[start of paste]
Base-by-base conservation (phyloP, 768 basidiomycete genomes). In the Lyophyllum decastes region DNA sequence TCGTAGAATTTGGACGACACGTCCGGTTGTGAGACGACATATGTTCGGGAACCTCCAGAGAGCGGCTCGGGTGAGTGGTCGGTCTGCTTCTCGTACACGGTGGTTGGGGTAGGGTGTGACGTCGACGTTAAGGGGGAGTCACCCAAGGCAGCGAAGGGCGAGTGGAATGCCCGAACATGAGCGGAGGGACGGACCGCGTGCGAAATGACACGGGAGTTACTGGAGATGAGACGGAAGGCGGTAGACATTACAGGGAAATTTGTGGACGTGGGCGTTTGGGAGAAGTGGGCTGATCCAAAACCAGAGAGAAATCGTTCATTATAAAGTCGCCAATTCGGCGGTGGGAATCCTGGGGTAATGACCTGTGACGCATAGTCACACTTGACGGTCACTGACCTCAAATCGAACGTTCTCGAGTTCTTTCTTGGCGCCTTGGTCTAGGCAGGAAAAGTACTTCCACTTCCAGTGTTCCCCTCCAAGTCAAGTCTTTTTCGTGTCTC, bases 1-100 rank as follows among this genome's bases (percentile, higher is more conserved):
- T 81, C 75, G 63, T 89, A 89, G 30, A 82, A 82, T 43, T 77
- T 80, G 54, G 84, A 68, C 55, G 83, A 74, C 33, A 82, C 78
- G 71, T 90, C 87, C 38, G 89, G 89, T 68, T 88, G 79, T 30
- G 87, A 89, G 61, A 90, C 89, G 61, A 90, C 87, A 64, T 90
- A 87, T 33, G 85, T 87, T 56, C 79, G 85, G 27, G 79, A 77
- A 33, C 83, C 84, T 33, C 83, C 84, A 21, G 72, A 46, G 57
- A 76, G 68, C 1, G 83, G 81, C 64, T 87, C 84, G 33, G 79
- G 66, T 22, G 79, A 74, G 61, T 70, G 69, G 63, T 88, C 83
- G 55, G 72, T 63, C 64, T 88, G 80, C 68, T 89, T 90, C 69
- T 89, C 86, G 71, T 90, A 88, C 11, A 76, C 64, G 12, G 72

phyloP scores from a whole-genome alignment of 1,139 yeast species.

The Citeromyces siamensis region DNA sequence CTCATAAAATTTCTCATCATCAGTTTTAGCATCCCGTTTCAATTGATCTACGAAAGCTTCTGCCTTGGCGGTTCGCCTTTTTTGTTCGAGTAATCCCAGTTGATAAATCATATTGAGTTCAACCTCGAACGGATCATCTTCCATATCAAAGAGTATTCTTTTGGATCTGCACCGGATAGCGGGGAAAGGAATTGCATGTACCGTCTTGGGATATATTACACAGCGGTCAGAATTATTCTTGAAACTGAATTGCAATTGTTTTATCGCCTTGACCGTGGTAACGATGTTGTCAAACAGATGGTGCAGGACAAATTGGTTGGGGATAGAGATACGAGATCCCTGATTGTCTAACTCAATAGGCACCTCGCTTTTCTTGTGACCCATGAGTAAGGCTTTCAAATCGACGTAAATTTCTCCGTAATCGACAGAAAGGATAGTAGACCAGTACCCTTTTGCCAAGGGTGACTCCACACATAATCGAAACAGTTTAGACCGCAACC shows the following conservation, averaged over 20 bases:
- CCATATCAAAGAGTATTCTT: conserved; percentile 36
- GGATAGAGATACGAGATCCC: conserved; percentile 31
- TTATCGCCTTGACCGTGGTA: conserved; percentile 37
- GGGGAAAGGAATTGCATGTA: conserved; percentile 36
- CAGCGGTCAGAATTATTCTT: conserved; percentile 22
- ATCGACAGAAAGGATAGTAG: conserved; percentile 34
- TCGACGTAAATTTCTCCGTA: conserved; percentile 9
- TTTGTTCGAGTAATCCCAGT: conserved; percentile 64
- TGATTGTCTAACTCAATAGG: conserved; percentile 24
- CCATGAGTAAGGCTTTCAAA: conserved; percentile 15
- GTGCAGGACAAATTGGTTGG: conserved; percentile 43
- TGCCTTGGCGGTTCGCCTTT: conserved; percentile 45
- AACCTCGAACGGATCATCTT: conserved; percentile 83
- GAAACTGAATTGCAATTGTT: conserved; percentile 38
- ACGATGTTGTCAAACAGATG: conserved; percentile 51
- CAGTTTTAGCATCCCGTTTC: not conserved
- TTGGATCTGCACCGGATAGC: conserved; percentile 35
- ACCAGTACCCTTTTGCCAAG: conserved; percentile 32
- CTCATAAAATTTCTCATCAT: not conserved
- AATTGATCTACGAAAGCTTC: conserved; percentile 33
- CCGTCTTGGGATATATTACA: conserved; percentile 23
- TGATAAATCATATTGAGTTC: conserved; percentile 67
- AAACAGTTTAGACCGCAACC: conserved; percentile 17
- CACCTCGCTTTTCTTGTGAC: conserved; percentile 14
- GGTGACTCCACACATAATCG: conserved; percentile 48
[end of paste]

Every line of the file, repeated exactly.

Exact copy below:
Base-by-base conservation (phyloP, 768 basidiomycete genomes). In the Lyophyllum decastes region DNA sequence TCGTAGAATTTGGACGACACGTCCGGTTGTGAGACGACATATGTTCGGGAACCTCCAGAGAGCGGCTCGGGTGAGTGGTCGGTCTGCTTCTCGTACACGGTGGTTGGGGTAGGGTGTGACGTCGACGTTAAGGGGGAGTCACCCAAGGCAGCGAAGGGCGAGTGGAATGCCCGAACATGAGCGGAGGGACGGACCGCGTGCGAAATGACACGGGAGTTACTGGAGATGAGACGGAAGGCGGTAGACATTACAGGGAAATTTGTGGACGTGGGCGTTTGGGAGAAGTGGGCTGATCCAAAACCAGAGAGAAATCGTTCATTATAAAGTCGCCAATTCGGCGGTGGGAATCCTGGGGTAATGACCTGTGACGCATAGTCACACTTGACGGTCACTGACCTCAAATCGAACGTTCTCGAGTTCTTTCTTGGCGCCTTGGTCTAGGCAGGAAAAGTACTTCCACTTCCAGTGTTCCCCTCCAAGTCAAGTCTTTTTCGTGTCTC, bases 1-100 rank as follows among this genome's bases (percentile, higher is more conserved):
- T 81, C 75, G 63, T 89, A 89, G 30, A 82, A 82, T 43, T 77
- T 80, G 54, G 84, A 68, C 55, G 83, A 74, C 33, A 82, C 78
- G 71, T 90, C 87, C 38, G 89, G 89, T 68, T 88, G 79, T 30
- G 87, A 89, G 61, A 90, C 89, G 61, A 90, C 87, A 64, T 90
- A 87, T 33, G 85, T 87, T 56, C 79, G 85, G 27, G 79, A 77
- A 33, C 83, C 84, T 33, C 83, C 84, A 21, G 72, A 46, G 57
- A 76, G 68, C 1, G 83, G 81, C 64, T 87, C 84, G 33, G 79
- G 66, T 22, G 79, A 74, G 61, T 70, G 69, G 63, T 88, C 83
- G 55, G 72, T 63, C 64, T 88, G 80, C 68, T 89, T 90, C 69
- T 89, C 86, G 71, T 90, A 88, C 11, A 76, C 64, G 12, G 72

phyloP scores from a whole-genome alignment of 1,139 yeast species.

The Citeromyces siamensis region DNA sequence CTCATAAAATTTCTCATCATCAGTTTTAGCATCCCGTTTCAATTGATCTACGAAAGCTTCTGCCTTGGCGGTTCGCCTTTTTTGTTCGAGTAATCCCAGTTGATAAATCATATTGAGTTCAACCTCGAACGGATCATCTTCCATATCAAAGAGTATTCTTTTGGATCTGCACCGGATAGCGGGGAAAGGAATTGCATGTACCGTCTTGGGATATATTACACAGCGGTCAGAATTATTCTTGAAACTGAATTGCAATTGTTTTATCGCCTTGACCGTGGTAACGATGTTGTCAAACAGATGGTGCAGGACAAATTGGTTGGGGATAGAGATACGAGATCCCTGATTGTCTAACTCAATAGGCACCTCGCTTTTCTTGTGACCCATGAGTAAGGCTTTCAAATCGACGTAAATTTCTCCGTAATCGACAGAAAGGATAGTAGACCAGTACCCTTTTGCCAAGGGTGACTCCACACATAATCGAAACAGTTTAGACCGCAACC shows the following conservation, averaged over 20 bases:
- CCATATCAAAGAGTATTCTT: conserved; percentile 36
- GGATAGAGATACGAGATCCC: conserved; percentile 31
- TTATCGCCTTGACCGTGGTA: conserved; percentile 37
- GGGGAAAGGAATTGCATGTA: conserved; percentile 36
- CAGCGGTCAGAATTATTCTT: conserved; percentile 22
- ATCGACAGAAAGGATAGTAG: conserved; percentile 34
- TCGACGTAAATTTCTCCGTA: conserved; percentile 9
- TTTGTTCGAGTAATCCCAGT: conserved; percentile 64
- TGATTGTCTAACTCAATAGG: conserved; percentile 24
- CCATGAGTAAGGCTTTCAAA: conserved; percentile 15
- GTGCAGGACAAATTGGTTGG: conserved; percentile 43
- TGCCTTGGCGGTTCGCCTTT: conserved; percentile 45
- AACCTCGAACGGATCATCTT: conserved; percentile 83
- GAAACTGAATTGCAATTGTT: conserved; percentile 38
- ACGATGTTGTCAAACAGATG: conserved; percentile 51
- CAGTTTTAGCATCCCGTTTC: not conserved
- TTGGATCTGCACCGGATAGC: conserved; percentile 35
- ACCAGTACCCTTTTGCCAAG: conserved; percentile 32
- CTCATAAAATTTCTCATCAT: not conserved
- AATTGATCTACGAAAGCTTC: conserved; percentile 33
- CCGTCTTGGGATATATTACA: conserved; percentile 23
- TGATAAATCATATTGAGTTC: conserved; percentile 67
- AAACAGTTTAGACCGCAACC: conserved; percentile 17
- CACCTCGCTTTTCTTGTGAC: conserved; percentile 14
- GGTGACTCCACACATAATCG: conserved; percentile 48